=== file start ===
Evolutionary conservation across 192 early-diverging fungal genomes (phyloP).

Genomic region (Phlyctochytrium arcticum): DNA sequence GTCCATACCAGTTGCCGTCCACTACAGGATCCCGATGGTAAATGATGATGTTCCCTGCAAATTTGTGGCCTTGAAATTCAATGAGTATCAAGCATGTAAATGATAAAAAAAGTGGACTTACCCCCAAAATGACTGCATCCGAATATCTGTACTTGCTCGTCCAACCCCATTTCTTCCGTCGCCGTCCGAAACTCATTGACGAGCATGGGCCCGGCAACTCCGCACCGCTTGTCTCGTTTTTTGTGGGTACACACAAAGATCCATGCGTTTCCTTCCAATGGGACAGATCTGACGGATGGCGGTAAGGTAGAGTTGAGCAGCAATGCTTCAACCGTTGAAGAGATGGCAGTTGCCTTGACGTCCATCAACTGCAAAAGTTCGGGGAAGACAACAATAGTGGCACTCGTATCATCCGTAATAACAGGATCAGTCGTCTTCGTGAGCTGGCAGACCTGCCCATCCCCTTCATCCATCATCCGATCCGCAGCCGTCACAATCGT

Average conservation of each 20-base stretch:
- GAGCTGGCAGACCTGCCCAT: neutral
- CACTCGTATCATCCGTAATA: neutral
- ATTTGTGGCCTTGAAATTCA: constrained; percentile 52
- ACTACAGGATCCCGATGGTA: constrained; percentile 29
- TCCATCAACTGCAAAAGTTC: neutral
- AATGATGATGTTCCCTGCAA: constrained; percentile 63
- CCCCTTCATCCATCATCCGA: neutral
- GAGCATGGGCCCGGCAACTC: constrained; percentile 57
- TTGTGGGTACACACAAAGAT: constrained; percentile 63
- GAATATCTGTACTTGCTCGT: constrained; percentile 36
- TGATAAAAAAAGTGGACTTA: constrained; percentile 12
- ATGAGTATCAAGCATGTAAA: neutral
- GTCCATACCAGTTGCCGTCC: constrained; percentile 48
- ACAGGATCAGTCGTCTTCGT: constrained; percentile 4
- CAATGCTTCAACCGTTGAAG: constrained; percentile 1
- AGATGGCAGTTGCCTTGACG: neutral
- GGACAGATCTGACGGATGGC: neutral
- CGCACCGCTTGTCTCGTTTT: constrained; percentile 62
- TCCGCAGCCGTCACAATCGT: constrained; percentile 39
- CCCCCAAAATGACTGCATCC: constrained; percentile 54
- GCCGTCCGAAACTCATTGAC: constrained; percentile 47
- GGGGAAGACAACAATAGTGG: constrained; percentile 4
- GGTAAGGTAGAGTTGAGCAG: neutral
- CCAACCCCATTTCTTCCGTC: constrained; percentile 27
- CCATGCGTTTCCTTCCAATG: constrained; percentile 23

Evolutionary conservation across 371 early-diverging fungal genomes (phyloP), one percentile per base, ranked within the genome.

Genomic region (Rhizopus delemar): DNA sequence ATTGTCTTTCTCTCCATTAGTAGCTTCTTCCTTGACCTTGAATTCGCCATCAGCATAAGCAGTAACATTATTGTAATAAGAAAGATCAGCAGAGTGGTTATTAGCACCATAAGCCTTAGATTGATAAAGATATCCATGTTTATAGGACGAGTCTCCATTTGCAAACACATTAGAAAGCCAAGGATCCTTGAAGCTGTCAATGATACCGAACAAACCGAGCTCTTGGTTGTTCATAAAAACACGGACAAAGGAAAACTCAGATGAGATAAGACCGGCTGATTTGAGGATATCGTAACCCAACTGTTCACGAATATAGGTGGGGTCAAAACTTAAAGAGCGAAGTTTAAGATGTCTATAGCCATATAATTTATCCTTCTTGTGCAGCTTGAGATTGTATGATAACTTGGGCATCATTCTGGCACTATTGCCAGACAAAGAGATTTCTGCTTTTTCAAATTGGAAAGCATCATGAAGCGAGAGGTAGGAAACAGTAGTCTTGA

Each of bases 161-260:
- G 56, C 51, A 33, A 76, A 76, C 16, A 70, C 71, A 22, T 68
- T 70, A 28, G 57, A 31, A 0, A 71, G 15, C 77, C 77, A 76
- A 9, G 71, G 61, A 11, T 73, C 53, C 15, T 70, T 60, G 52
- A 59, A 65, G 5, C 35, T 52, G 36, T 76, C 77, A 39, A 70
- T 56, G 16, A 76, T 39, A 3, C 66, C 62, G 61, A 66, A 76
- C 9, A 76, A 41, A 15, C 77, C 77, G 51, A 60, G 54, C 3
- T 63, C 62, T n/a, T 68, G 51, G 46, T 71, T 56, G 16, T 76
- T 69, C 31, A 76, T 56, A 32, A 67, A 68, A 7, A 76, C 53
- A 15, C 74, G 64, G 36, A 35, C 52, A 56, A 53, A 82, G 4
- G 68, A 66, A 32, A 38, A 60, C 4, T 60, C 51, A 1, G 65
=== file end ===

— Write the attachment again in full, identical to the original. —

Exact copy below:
Evolutionary conservation across 192 early-diverging fungal genomes (phyloP).

Genomic region (Phlyctochytrium arcticum): DNA sequence GTCCATACCAGTTGCCGTCCACTACAGGATCCCGATGGTAAATGATGATGTTCCCTGCAAATTTGTGGCCTTGAAATTCAATGAGTATCAAGCATGTAAATGATAAAAAAAGTGGACTTACCCCCAAAATGACTGCATCCGAATATCTGTACTTGCTCGTCCAACCCCATTTCTTCCGTCGCCGTCCGAAACTCATTGACGAGCATGGGCCCGGCAACTCCGCACCGCTTGTCTCGTTTTTTGTGGGTACACACAAAGATCCATGCGTTTCCTTCCAATGGGACAGATCTGACGGATGGCGGTAAGGTAGAGTTGAGCAGCAATGCTTCAACCGTTGAAGAGATGGCAGTTGCCTTGACGTCCATCAACTGCAAAAGTTCGGGGAAGACAACAATAGTGGCACTCGTATCATCCGTAATAACAGGATCAGTCGTCTTCGTGAGCTGGCAGACCTGCCCATCCCCTTCATCCATCATCCGATCCGCAGCCGTCACAATCGT

Average conservation of each 20-base stretch:
- GAGCTGGCAGACCTGCCCAT: neutral
- CACTCGTATCATCCGTAATA: neutral
- ATTTGTGGCCTTGAAATTCA: constrained; percentile 52
- ACTACAGGATCCCGATGGTA: constrained; percentile 29
- TCCATCAACTGCAAAAGTTC: neutral
- AATGATGATGTTCCCTGCAA: constrained; percentile 63
- CCCCTTCATCCATCATCCGA: neutral
- GAGCATGGGCCCGGCAACTC: constrained; percentile 57
- TTGTGGGTACACACAAAGAT: constrained; percentile 63
- GAATATCTGTACTTGCTCGT: constrained; percentile 36
- TGATAAAAAAAGTGGACTTA: constrained; percentile 12
- ATGAGTATCAAGCATGTAAA: neutral
- GTCCATACCAGTTGCCGTCC: constrained; percentile 48
- ACAGGATCAGTCGTCTTCGT: constrained; percentile 4
- CAATGCTTCAACCGTTGAAG: constrained; percentile 1
- AGATGGCAGTTGCCTTGACG: neutral
- GGACAGATCTGACGGATGGC: neutral
- CGCACCGCTTGTCTCGTTTT: constrained; percentile 62
- TCCGCAGCCGTCACAATCGT: constrained; percentile 39
- CCCCCAAAATGACTGCATCC: constrained; percentile 54
- GCCGTCCGAAACTCATTGAC: constrained; percentile 47
- GGGGAAGACAACAATAGTGG: constrained; percentile 4
- GGTAAGGTAGAGTTGAGCAG: neutral
- CCAACCCCATTTCTTCCGTC: constrained; percentile 27
- CCATGCGTTTCCTTCCAATG: constrained; percentile 23

Evolutionary conservation across 371 early-diverging fungal genomes (phyloP), one percentile per base, ranked within the genome.

Genomic region (Rhizopus delemar): DNA sequence ATTGTCTTTCTCTCCATTAGTAGCTTCTTCCTTGACCTTGAATTCGCCATCAGCATAAGCAGTAACATTATTGTAATAAGAAAGATCAGCAGAGTGGTTATTAGCACCATAAGCCTTAGATTGATAAAGATATCCATGTTTATAGGACGAGTCTCCATTTGCAAACACATTAGAAAGCCAAGGATCCTTGAAGCTGTCAATGATACCGAACAAACCGAGCTCTTGGTTGTTCATAAAAACACGGACAAAGGAAAACTCAGATGAGATAAGACCGGCTGATTTGAGGATATCGTAACCCAACTGTTCACGAATATAGGTGGGGTCAAAACTTAAAGAGCGAAGTTTAAGATGTCTATAGCCATATAATTTATCCTTCTTGTGCAGCTTGAGATTGTATGATAACTTGGGCATCATTCTGGCACTATTGCCAGACAAAGAGATTTCTGCTTTTTCAAATTGGAAAGCATCATGAAGCGAGAGGTAGGAAACAGTAGTCTTGA

Each of bases 161-260:
- G 56, C 51, A 33, A 76, A 76, C 16, A 70, C 71, A 22, T 68
- T 70, A 28, G 57, A 31, A 0, A 71, G 15, C 77, C 77, A 76
- A 9, G 71, G 61, A 11, T 73, C 53, C 15, T 70, T 60, G 52
- A 59, A 65, G 5, C 35, T 52, G 36, T 76, C 77, A 39, A 70
- T 56, G 16, A 76, T 39, A 3, C 66, C 62, G 61, A 66, A 76
- C 9, A 76, A 41, A 15, C 77, C 77, G 51, A 60, G 54, C 3
- T 63, C 62, T n/a, T 68, G 51, G 46, T 71, T 56, G 16, T 76
- T 69, C 31, A 76, T 56, A 32, A 67, A 68, A 7, A 76, C 53
- A 15, C 74, G 64, G 36, A 35, C 52, A 56, A 53, A 82, G 4
- G 68, A 66, A 32, A 38, A 60, C 4, T 60, C 51, A 1, G 65